Spain’s Foreign Ministry approves reopening of Catalan ‘embassies’

The move marks a change in strategy on the part of the central government, and comes after dialogue between Madrid and Barcelona over the relevant decrees

(l-r) Catalan deputy premier Pere Aragonès, premier Quim Torra and regional government spokesperson Meritxell Budó.
(l-r) Catalan deputy premier Pere Aragonès, premier Quim Torra and regional government spokesperson Meritxell Budó.Toni Albir (EFE)

The new Spanish government, led by the Socialist Party Prime Minister Pedro Sánchez, is changing strategy on one of the key points of conflict in recent years with the regional administration in Catalonia: the work carried out by the so-called “Catalan embassies.”

The move signals a new era in relations between Catalonia and the central administration

The Foreign Ministry has given its approval to the reopening of three of these delegations, which were originally challenged by the central government and subsequently frozen by the justice system. The new approach from Madrid has come given that the Catalan regional government has reformulated its objectives with these embassies, leading the ministry to conclude that their work will not interfere with Spanish foreign policies.

Last Tuesday, the Catalan government – the Generalitat, as it is known – approved three decrees to reopen the embassies in Argentina, Mexico and Tunisia, after they had been shut by the Catalan regional High Court.

But far from being a challenge for the new Socialist-Unidas Podemos coalition government in Madrid, the move has signaled a new era in relations between the northeastern Spanish region and the central administration in Madrid. The decrees were approved by the Foreign Ministry, which had previously revised the legislation and had introduced several modifications, according to ministry sources.

The dialogue between the two administrations is in contrast to the tensions that have dominated in recent years in response to the secessionist drive in Catalonia, which reached its peak in 2017 when an illegal referendum was held followed by a subsequent unilateral declaration of independence. This new phase of discussions is being sought by PM Sánchez, who had to make a deal with the pro-independence Catalan Republican Left (ERC) party on talks on the future of the region in exchange for their key abstention at his investiture vote.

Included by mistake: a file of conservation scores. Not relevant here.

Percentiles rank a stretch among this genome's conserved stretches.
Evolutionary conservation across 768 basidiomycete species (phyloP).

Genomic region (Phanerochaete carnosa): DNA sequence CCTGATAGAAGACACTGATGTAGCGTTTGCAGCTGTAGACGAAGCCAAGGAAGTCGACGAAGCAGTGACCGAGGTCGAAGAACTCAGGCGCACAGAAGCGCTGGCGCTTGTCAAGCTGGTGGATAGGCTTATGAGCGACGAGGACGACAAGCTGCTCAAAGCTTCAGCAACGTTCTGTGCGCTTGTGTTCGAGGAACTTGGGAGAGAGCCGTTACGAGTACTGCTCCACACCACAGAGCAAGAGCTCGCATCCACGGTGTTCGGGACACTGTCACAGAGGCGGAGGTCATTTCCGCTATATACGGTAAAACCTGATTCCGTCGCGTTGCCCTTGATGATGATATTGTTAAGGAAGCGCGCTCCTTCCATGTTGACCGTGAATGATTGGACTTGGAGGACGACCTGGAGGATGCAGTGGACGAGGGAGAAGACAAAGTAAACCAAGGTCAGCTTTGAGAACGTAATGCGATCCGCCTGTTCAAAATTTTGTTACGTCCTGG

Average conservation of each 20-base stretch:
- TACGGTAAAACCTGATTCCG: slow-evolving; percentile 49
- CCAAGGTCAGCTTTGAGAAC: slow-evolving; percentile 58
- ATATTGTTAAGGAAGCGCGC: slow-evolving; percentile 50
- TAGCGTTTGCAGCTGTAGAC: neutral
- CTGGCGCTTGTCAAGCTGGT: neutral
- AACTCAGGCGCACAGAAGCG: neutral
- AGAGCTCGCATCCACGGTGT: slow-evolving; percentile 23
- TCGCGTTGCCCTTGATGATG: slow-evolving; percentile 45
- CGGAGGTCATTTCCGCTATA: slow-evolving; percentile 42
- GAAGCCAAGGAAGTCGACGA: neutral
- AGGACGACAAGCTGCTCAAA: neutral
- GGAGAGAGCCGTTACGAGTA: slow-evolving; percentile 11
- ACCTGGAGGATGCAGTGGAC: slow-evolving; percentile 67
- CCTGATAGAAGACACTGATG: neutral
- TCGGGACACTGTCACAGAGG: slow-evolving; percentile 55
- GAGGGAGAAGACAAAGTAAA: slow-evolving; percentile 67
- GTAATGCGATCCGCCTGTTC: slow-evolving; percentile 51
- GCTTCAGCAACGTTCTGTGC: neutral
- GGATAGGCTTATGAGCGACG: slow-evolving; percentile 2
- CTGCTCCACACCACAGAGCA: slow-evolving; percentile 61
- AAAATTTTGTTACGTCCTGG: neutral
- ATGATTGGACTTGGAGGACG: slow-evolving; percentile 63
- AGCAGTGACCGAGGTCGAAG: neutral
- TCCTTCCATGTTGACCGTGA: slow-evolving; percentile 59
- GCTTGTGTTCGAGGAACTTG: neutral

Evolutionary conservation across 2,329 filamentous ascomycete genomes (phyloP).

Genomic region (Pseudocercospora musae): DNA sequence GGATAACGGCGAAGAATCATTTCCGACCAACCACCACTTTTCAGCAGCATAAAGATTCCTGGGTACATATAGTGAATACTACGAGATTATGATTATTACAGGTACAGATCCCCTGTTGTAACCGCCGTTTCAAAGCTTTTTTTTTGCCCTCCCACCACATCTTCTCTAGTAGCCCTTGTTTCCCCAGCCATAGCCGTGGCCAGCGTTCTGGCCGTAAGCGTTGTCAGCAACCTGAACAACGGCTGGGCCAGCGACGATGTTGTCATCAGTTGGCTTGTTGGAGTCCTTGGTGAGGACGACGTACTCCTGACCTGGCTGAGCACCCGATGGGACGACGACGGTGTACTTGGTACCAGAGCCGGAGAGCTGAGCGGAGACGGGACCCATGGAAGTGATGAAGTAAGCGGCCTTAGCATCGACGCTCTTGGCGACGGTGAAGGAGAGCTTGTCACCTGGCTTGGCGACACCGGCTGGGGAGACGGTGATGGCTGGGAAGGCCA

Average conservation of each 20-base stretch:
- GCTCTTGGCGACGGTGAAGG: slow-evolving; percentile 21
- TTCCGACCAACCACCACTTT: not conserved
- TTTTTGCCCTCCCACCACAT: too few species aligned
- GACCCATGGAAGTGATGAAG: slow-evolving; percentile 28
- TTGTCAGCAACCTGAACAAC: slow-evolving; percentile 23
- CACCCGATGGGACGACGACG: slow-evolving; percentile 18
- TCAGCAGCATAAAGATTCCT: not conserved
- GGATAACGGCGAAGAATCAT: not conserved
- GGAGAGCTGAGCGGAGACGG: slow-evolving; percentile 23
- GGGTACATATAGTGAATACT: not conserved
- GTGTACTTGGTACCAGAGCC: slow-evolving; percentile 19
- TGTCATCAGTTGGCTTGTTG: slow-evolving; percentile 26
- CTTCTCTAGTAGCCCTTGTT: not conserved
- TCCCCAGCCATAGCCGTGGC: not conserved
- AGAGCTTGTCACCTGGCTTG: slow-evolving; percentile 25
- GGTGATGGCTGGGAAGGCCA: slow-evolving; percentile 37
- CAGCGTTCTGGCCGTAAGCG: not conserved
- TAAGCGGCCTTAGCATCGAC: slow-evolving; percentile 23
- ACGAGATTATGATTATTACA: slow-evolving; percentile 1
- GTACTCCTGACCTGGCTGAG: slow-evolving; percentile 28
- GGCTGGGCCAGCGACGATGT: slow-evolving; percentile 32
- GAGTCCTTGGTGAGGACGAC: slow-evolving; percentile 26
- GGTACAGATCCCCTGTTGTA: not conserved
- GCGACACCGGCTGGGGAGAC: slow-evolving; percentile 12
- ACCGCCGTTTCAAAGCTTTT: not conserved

Under the previous leadership of Josep Borrell, the Foreign Ministry had taken a hard line against the Catalan embassies, on the basis that they were damaging Spain’s interests abroad. “They are being used as a fundamental instrument to promote the secessionist narrative and to damage the international image of Spain,” the minister argued at the time.

The new approach will also, for now, cancel out the judicial element of the issue. Having rewritten the decrees to reopen the three delegations, the suspension and the appeal against them will no longer apply, according to the interpretation of the Foreign Ministry. The deal between the PSOE and ERC specifically referred to “overcoming the judicialization” of the conflict.

One of the major objections of the ministry regarding the embassies was the term that the Generalitat used to refer to its contacts with other states where they were opened. The Catalan foreign department referred to “bilateral relationships” between Catalonia and the countries in question, an expression that interfered with the exclusive competencies of the Spanish state in this area.

Sources consulted for this story have not clarified whether the term “bilateral” has been used again, but they said that the changes suggested in the decrees were in that direction.

English version by Simon Hunter.


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